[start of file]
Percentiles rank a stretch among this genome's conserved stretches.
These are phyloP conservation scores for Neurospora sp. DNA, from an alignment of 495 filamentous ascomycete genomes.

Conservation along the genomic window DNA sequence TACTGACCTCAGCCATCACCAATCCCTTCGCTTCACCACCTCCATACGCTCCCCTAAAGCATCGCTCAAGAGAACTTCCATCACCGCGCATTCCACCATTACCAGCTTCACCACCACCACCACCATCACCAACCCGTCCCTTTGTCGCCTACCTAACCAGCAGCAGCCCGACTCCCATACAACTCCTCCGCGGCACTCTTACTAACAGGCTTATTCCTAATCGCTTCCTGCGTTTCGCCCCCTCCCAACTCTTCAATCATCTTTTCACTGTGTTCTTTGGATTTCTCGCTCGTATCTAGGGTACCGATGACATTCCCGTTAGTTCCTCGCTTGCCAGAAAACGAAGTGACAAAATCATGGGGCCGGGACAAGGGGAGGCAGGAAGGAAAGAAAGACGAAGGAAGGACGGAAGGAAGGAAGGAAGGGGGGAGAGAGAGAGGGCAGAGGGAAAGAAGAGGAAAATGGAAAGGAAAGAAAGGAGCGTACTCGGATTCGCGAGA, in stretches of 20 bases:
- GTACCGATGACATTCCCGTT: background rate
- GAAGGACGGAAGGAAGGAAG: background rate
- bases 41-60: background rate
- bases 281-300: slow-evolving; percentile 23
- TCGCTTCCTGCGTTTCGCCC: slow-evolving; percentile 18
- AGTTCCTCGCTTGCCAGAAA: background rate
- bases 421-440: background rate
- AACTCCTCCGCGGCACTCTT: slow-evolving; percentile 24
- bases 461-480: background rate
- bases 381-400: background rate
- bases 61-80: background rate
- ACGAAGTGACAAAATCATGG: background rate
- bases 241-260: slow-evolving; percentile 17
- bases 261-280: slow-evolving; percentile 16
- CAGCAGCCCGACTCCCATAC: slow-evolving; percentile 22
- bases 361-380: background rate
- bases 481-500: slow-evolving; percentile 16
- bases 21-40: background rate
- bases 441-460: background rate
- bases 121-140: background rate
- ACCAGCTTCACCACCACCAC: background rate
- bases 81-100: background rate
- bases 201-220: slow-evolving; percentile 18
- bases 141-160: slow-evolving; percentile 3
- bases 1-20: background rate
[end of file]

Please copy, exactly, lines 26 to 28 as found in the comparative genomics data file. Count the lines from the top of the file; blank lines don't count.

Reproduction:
- bases 201-220: slow-evolving; percentile 18
- bases 141-160: slow-evolving; percentile 3
- bases 1-20: background rate